Today's guest blogger is Eric Bramlett, who is the broker & co-owner of One Source Realty, a boutique Austin real estate brokerage. Eric currently manages his team of agents, and a number of websites, including his Austin condos website.
According to reports, the percentage of home sellers in the United States who reduced their asking prices fell during the month of February. Furthermore, those who did reduce their prices reduced them at a slightly smaller rate than what has been seen in the past. At the same time, it should be noted that the median list price of homes did fall in January.
Some interesting facts as reported by the website Zillow.com include:
• 19.5% of homes listed for sale on Zillow were reduced in price at least one time by the end of February as opposed to 19.8% in January.
• Home prices were reduced by a median of 6.7% in February as opposed to 6.8% in January.
• 33.2% of homes listed on Zillow saw a price reduction in February of 2009, while the median price reduction was 8.7%.
• The median list prices of homes fell 1.4% from January to February.
• The median list price of homes in February was $205,000, which is down by 6.8% when compared to February of 2009.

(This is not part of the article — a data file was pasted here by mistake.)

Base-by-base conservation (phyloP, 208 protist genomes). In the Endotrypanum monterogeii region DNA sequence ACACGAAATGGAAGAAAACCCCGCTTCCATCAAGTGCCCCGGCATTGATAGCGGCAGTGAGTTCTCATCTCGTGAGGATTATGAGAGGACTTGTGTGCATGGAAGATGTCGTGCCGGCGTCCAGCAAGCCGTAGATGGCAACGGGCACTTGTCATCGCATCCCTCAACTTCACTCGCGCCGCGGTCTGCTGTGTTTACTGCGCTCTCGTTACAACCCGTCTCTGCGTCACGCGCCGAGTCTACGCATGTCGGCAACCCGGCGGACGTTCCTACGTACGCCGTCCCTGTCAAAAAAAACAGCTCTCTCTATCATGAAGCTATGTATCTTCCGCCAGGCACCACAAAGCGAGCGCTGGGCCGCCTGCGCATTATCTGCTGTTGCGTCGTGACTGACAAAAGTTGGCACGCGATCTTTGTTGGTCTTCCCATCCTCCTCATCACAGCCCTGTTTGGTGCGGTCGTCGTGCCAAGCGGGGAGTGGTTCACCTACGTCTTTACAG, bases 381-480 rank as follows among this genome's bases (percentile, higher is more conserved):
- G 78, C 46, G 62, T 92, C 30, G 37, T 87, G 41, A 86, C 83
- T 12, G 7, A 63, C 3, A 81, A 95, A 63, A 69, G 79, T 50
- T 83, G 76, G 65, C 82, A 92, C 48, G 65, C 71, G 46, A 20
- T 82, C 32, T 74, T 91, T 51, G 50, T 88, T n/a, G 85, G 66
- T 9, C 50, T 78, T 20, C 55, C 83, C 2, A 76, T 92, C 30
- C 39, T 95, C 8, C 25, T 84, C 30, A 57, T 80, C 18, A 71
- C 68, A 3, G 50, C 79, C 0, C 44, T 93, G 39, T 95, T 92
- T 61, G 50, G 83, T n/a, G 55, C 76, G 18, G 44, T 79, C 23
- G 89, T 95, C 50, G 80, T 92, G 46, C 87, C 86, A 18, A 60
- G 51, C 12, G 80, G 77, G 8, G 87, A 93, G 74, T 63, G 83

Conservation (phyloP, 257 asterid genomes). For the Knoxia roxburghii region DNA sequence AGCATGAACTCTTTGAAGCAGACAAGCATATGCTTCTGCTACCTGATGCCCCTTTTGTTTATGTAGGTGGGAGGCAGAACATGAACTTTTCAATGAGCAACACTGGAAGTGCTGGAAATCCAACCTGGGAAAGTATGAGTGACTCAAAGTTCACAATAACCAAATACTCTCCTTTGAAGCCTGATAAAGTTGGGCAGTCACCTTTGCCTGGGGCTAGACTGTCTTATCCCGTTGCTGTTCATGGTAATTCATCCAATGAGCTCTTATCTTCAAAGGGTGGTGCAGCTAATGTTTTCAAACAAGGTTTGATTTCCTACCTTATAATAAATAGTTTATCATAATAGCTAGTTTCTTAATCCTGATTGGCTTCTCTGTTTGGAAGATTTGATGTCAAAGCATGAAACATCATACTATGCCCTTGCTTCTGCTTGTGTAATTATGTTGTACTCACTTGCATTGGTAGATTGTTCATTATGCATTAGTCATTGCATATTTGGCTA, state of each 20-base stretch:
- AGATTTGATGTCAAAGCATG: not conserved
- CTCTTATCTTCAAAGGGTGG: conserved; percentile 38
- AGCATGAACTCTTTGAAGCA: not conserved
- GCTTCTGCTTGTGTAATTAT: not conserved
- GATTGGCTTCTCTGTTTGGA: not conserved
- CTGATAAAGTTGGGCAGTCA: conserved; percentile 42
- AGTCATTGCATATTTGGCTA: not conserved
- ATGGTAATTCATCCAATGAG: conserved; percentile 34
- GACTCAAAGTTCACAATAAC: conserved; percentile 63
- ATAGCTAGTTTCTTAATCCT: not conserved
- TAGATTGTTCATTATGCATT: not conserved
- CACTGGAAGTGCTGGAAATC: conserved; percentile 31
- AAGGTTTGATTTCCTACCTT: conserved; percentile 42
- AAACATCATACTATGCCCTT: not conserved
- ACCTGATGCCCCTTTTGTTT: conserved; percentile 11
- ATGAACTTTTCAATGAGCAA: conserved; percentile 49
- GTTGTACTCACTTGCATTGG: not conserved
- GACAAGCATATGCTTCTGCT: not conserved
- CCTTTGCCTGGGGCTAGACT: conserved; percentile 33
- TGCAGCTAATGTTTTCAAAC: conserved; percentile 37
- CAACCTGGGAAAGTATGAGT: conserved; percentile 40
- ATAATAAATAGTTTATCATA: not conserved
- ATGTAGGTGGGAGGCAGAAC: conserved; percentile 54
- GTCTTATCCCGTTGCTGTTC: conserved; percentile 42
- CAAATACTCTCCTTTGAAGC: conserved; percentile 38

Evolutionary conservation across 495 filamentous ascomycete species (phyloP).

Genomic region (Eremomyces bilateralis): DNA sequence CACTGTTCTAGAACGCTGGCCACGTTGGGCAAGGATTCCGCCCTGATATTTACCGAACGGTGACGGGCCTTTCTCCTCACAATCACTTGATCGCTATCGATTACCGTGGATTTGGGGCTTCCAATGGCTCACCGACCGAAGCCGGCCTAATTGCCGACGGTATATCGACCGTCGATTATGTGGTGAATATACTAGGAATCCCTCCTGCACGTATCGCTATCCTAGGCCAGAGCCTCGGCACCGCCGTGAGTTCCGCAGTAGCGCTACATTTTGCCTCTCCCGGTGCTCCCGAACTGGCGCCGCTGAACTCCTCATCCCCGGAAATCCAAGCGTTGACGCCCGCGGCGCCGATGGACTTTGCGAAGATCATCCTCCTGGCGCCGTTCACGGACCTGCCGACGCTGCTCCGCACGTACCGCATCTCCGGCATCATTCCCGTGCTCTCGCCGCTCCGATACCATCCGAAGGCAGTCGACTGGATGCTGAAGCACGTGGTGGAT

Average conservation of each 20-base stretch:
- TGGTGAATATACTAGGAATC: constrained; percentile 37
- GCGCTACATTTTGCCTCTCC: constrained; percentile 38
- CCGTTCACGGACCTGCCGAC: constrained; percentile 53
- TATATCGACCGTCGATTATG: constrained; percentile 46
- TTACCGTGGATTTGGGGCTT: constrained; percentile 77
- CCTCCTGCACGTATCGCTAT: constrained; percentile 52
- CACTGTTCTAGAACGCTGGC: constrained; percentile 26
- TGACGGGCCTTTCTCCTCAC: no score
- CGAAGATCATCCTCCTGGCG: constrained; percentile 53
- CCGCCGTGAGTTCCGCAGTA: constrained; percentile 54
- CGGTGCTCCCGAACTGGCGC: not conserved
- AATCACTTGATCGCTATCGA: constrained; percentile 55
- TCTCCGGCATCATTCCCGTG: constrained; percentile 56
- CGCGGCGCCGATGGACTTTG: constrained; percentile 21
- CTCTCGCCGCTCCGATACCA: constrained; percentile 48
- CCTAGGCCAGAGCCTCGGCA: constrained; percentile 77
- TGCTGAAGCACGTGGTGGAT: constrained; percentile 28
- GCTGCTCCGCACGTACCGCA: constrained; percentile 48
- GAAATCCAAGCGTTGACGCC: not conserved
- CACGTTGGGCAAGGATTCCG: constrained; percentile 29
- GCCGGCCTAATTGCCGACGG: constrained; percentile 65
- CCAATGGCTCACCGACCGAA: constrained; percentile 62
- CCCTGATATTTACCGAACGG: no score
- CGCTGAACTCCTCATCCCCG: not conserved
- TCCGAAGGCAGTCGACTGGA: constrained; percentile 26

• In January, homes were on the market for a median of 109 days. This fell to 105 days in February. In February 2009, the median was 109 days.
According to the Mortgage Bankers Association, U.S. mortgage rates are also on the decline. In fact, just last week, they fell below 5%. This decrease came in response to the number of purchase applications received in the previous week, which fell to the lowest they have been in 13 years.
Many experts blame the uncertainty surrounding the housing tax credit coupled with the unusually harsh winter for January's slump in housing sales, but this was followed up by volatile swings in housing demand in February. In fact, during the week that ended on February 26, requests for loans to purchase homes and to refinance actually rose by a seasonally adjusted 14.6%. This figure represented the highest level seen since mid-December.
While purchase applications increased by 9%, requests for refinancing jumped by 17.2%. Given that 30-year mortgage rates fell to 4.95%, which represents a 0.08% drop, it is certainly understandable. The low rates aren’t expected to last for long, however, as many experts predict that the rates will climb to as high as 6% after the March 1, which is when the Federal Reserve will be putting an end to its $1.25 trillion mortgage bond purchasing initiative.
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We are prepared to work hard ensuring that your needs are met and that the result is more than you were hoping for. Nothing gives us more pleasure than your success and being with you through major life changes.